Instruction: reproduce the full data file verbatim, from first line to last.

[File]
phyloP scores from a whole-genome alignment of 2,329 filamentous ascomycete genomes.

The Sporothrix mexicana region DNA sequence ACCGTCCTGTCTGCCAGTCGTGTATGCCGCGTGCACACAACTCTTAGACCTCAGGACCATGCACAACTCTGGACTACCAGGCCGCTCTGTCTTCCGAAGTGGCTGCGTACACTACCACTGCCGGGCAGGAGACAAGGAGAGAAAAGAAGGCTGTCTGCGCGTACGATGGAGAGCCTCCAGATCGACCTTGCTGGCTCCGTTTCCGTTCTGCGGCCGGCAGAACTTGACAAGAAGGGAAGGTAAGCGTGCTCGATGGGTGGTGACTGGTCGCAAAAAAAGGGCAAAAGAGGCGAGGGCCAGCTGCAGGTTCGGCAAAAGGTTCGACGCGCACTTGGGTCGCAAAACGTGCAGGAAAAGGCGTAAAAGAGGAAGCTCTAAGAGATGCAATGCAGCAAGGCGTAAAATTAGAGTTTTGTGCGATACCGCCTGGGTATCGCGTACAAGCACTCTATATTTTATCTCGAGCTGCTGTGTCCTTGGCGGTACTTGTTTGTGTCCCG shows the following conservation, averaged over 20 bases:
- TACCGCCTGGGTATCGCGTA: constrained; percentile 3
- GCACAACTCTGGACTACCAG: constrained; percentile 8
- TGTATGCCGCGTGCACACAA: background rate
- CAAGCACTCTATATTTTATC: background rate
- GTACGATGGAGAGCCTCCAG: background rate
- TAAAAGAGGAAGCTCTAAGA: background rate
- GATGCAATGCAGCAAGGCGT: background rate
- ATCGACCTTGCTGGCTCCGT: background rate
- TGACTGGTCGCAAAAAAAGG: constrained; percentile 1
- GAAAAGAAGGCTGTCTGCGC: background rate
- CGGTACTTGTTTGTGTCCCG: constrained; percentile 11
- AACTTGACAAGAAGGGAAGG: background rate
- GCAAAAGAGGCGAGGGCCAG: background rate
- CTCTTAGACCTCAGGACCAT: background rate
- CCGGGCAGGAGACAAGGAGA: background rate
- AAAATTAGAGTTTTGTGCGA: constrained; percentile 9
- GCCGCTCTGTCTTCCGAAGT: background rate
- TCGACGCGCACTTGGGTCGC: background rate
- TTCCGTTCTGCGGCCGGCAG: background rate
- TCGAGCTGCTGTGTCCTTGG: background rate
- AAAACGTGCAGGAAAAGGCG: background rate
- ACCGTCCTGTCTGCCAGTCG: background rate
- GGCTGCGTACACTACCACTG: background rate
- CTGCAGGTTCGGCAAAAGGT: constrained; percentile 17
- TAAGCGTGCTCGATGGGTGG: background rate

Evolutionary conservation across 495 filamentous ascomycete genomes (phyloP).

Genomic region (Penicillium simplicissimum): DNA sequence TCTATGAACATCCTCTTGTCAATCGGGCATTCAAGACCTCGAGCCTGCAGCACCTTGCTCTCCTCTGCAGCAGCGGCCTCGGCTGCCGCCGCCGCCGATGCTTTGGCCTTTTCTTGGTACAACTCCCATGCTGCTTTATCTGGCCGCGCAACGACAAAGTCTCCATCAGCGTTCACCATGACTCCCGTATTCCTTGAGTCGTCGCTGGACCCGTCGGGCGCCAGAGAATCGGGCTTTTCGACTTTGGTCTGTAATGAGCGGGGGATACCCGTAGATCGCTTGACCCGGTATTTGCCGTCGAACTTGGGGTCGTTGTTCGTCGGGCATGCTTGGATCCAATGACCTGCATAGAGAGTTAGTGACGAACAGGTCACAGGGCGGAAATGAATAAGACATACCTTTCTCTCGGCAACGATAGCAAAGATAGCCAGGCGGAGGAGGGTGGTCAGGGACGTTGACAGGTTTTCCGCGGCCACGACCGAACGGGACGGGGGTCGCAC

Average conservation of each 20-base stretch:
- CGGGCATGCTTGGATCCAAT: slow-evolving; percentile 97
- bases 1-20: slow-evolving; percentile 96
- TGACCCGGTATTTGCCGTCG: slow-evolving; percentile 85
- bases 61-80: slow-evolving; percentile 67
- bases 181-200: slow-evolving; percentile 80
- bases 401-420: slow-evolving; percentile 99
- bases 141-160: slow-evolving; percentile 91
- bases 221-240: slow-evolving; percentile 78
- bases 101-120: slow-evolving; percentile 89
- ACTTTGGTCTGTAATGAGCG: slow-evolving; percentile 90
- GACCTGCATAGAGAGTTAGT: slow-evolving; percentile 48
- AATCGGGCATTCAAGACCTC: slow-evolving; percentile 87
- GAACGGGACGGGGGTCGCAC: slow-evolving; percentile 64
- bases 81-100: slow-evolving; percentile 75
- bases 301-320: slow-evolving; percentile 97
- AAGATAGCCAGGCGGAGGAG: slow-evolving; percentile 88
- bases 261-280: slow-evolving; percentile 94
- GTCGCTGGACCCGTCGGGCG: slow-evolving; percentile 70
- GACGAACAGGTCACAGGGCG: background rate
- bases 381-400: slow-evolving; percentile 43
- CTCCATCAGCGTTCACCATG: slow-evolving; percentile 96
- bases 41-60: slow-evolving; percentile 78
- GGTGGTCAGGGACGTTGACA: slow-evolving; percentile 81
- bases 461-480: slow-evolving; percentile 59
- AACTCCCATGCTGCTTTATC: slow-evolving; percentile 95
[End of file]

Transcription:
phyloP scores from a whole-genome alignment of 2,329 filamentous ascomycete genomes.

The Sporothrix mexicana region DNA sequence ACCGTCCTGTCTGCCAGTCGTGTATGCCGCGTGCACACAACTCTTAGACCTCAGGACCATGCACAACTCTGGACTACCAGGCCGCTCTGTCTTCCGAAGTGGCTGCGTACACTACCACTGCCGGGCAGGAGACAAGGAGAGAAAAGAAGGCTGTCTGCGCGTACGATGGAGAGCCTCCAGATCGACCTTGCTGGCTCCGTTTCCGTTCTGCGGCCGGCAGAACTTGACAAGAAGGGAAGGTAAGCGTGCTCGATGGGTGGTGACTGGTCGCAAAAAAAGGGCAAAAGAGGCGAGGGCCAGCTGCAGGTTCGGCAAAAGGTTCGACGCGCACTTGGGTCGCAAAACGTGCAGGAAAAGGCGTAAAAGAGGAAGCTCTAAGAGATGCAATGCAGCAAGGCGTAAAATTAGAGTTTTGTGCGATACCGCCTGGGTATCGCGTACAAGCACTCTATATTTTATCTCGAGCTGCTGTGTCCTTGGCGGTACTTGTTTGTGTCCCG shows the following conservation, averaged over 20 bases:
- TACCGCCTGGGTATCGCGTA: constrained; percentile 3
- GCACAACTCTGGACTACCAG: constrained; percentile 8
- TGTATGCCGCGTGCACACAA: background rate
- CAAGCACTCTATATTTTATC: background rate
- GTACGATGGAGAGCCTCCAG: background rate
- TAAAAGAGGAAGCTCTAAGA: background rate
- GATGCAATGCAGCAAGGCGT: background rate
- ATCGACCTTGCTGGCTCCGT: background rate
- TGACTGGTCGCAAAAAAAGG: constrained; percentile 1
- GAAAAGAAGGCTGTCTGCGC: background rate
- CGGTACTTGTTTGTGTCCCG: constrained; percentile 11
- AACTTGACAAGAAGGGAAGG: background rate
- GCAAAAGAGGCGAGGGCCAG: background rate
- CTCTTAGACCTCAGGACCAT: background rate
- CCGGGCAGGAGACAAGGAGA: background rate
- AAAATTAGAGTTTTGTGCGA: constrained; percentile 9
- GCCGCTCTGTCTTCCGAAGT: background rate
- TCGACGCGCACTTGGGTCGC: background rate
- TTCCGTTCTGCGGCCGGCAG: background rate
- TCGAGCTGCTGTGTCCTTGG: background rate
- AAAACGTGCAGGAAAAGGCG: background rate
- ACCGTCCTGTCTGCCAGTCG: background rate
- GGCTGCGTACACTACCACTG: background rate
- CTGCAGGTTCGGCAAAAGGT: constrained; percentile 17
- TAAGCGTGCTCGATGGGTGG: background rate

Evolutionary conservation across 495 filamentous ascomycete genomes (phyloP).

Genomic region (Penicillium simplicissimum): DNA sequence TCTATGAACATCCTCTTGTCAATCGGGCATTCAAGACCTCGAGCCTGCAGCACCTTGCTCTCCTCTGCAGCAGCGGCCTCGGCTGCCGCCGCCGCCGATGCTTTGGCCTTTTCTTGGTACAACTCCCATGCTGCTTTATCTGGCCGCGCAACGACAAAGTCTCCATCAGCGTTCACCATGACTCCCGTATTCCTTGAGTCGTCGCTGGACCCGTCGGGCGCCAGAGAATCGGGCTTTTCGACTTTGGTCTGTAATGAGCGGGGGATACCCGTAGATCGCTTGACCCGGTATTTGCCGTCGAACTTGGGGTCGTTGTTCGTCGGGCATGCTTGGATCCAATGACCTGCATAGAGAGTTAGTGACGAACAGGTCACAGGGCGGAAATGAATAAGACATACCTTTCTCTCGGCAACGATAGCAAAGATAGCCAGGCGGAGGAGGGTGGTCAGGGACGTTGACAGGTTTTCCGCGGCCACGACCGAACGGGACGGGGGTCGCAC

Average conservation of each 20-base stretch:
- CGGGCATGCTTGGATCCAAT: slow-evolving; percentile 97
- bases 1-20: slow-evolving; percentile 96
- TGACCCGGTATTTGCCGTCG: slow-evolving; percentile 85
- bases 61-80: slow-evolving; percentile 67
- bases 181-200: slow-evolving; percentile 80
- bases 401-420: slow-evolving; percentile 99
- bases 141-160: slow-evolving; percentile 91
- bases 221-240: slow-evolving; percentile 78
- bases 101-120: slow-evolving; percentile 89
- ACTTTGGTCTGTAATGAGCG: slow-evolving; percentile 90
- GACCTGCATAGAGAGTTAGT: slow-evolving; percentile 48
- AATCGGGCATTCAAGACCTC: slow-evolving; percentile 87
- GAACGGGACGGGGGTCGCAC: slow-evolving; percentile 64
- bases 81-100: slow-evolving; percentile 75
- bases 301-320: slow-evolving; percentile 97
- AAGATAGCCAGGCGGAGGAG: slow-evolving; percentile 88
- bases 261-280: slow-evolving; percentile 94
- GTCGCTGGACCCGTCGGGCG: slow-evolving; percentile 70
- GACGAACAGGTCACAGGGCG: background rate
- bases 381-400: slow-evolving; percentile 43
- CTCCATCAGCGTTCACCATG: slow-evolving; percentile 96
- bases 41-60: slow-evolving; percentile 78
- GGTGGTCAGGGACGTTGACA: slow-evolving; percentile 81
- bases 461-480: slow-evolving; percentile 59
- AACTCCCATGCTGCTTTATC: slow-evolving; percentile 95